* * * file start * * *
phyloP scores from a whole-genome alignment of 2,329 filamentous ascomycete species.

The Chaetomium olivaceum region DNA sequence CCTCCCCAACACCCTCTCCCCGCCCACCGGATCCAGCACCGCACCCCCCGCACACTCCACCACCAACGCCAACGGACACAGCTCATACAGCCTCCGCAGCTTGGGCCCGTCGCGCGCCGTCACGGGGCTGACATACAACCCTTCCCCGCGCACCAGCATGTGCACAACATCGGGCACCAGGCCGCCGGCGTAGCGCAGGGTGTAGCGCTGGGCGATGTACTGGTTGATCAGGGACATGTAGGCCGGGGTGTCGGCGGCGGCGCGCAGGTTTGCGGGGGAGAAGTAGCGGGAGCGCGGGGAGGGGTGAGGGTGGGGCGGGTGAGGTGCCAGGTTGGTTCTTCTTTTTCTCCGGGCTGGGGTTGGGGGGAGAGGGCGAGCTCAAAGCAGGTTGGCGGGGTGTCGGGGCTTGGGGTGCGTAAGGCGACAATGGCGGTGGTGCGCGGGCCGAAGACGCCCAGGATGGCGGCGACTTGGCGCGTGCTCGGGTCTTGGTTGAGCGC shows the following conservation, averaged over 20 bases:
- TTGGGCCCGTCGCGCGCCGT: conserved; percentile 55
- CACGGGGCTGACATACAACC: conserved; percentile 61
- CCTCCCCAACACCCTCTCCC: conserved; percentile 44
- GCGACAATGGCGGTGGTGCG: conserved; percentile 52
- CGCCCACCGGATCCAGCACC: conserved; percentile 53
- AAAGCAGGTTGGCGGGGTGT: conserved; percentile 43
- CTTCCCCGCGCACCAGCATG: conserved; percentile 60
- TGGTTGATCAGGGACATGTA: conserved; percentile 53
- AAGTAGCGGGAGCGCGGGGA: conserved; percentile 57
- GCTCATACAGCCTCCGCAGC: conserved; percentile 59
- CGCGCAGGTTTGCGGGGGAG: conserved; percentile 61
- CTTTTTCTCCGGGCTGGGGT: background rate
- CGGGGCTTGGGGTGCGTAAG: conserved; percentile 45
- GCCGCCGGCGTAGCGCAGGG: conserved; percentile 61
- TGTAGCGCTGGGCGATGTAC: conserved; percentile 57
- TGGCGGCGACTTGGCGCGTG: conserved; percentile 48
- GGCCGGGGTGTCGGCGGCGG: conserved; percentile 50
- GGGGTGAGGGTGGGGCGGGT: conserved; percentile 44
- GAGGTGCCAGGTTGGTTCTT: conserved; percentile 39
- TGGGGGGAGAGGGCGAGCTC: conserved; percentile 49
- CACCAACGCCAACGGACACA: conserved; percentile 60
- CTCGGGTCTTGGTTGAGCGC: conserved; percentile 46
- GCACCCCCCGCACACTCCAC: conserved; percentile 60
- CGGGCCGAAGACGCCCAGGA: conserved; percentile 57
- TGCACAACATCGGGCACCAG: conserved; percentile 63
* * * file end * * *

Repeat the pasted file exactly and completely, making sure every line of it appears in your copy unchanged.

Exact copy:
phyloP scores from a whole-genome alignment of 2,329 filamentous ascomycete species.

The Chaetomium olivaceum region DNA sequence CCTCCCCAACACCCTCTCCCCGCCCACCGGATCCAGCACCGCACCCCCCGCACACTCCACCACCAACGCCAACGGACACAGCTCATACAGCCTCCGCAGCTTGGGCCCGTCGCGCGCCGTCACGGGGCTGACATACAACCCTTCCCCGCGCACCAGCATGTGCACAACATCGGGCACCAGGCCGCCGGCGTAGCGCAGGGTGTAGCGCTGGGCGATGTACTGGTTGATCAGGGACATGTAGGCCGGGGTGTCGGCGGCGGCGCGCAGGTTTGCGGGGGAGAAGTAGCGGGAGCGCGGGGAGGGGTGAGGGTGGGGCGGGTGAGGTGCCAGGTTGGTTCTTCTTTTTCTCCGGGCTGGGGTTGGGGGGAGAGGGCGAGCTCAAAGCAGGTTGGCGGGGTGTCGGGGCTTGGGGTGCGTAAGGCGACAATGGCGGTGGTGCGCGGGCCGAAGACGCCCAGGATGGCGGCGACTTGGCGCGTGCTCGGGTCTTGGTTGAGCGC shows the following conservation, averaged over 20 bases:
- TTGGGCCCGTCGCGCGCCGT: conserved; percentile 55
- CACGGGGCTGACATACAACC: conserved; percentile 61
- CCTCCCCAACACCCTCTCCC: conserved; percentile 44
- GCGACAATGGCGGTGGTGCG: conserved; percentile 52
- CGCCCACCGGATCCAGCACC: conserved; percentile 53
- AAAGCAGGTTGGCGGGGTGT: conserved; percentile 43
- CTTCCCCGCGCACCAGCATG: conserved; percentile 60
- TGGTTGATCAGGGACATGTA: conserved; percentile 53
- AAGTAGCGGGAGCGCGGGGA: conserved; percentile 57
- GCTCATACAGCCTCCGCAGC: conserved; percentile 59
- CGCGCAGGTTTGCGGGGGAG: conserved; percentile 61
- CTTTTTCTCCGGGCTGGGGT: background rate
- CGGGGCTTGGGGTGCGTAAG: conserved; percentile 45
- GCCGCCGGCGTAGCGCAGGG: conserved; percentile 61
- TGTAGCGCTGGGCGATGTAC: conserved; percentile 57
- TGGCGGCGACTTGGCGCGTG: conserved; percentile 48
- GGCCGGGGTGTCGGCGGCGG: conserved; percentile 50
- GGGGTGAGGGTGGGGCGGGT: conserved; percentile 44
- GAGGTGCCAGGTTGGTTCTT: conserved; percentile 39
- TGGGGGGAGAGGGCGAGCTC: conserved; percentile 49
- CACCAACGCCAACGGACACA: conserved; percentile 60
- CTCGGGTCTTGGTTGAGCGC: conserved; percentile 46
- GCACCCCCCGCACACTCCAC: conserved; percentile 60
- CGGGCCGAAGACGCCCAGGA: conserved; percentile 57
- TGCACAACATCGGGCACCAG: conserved; percentile 63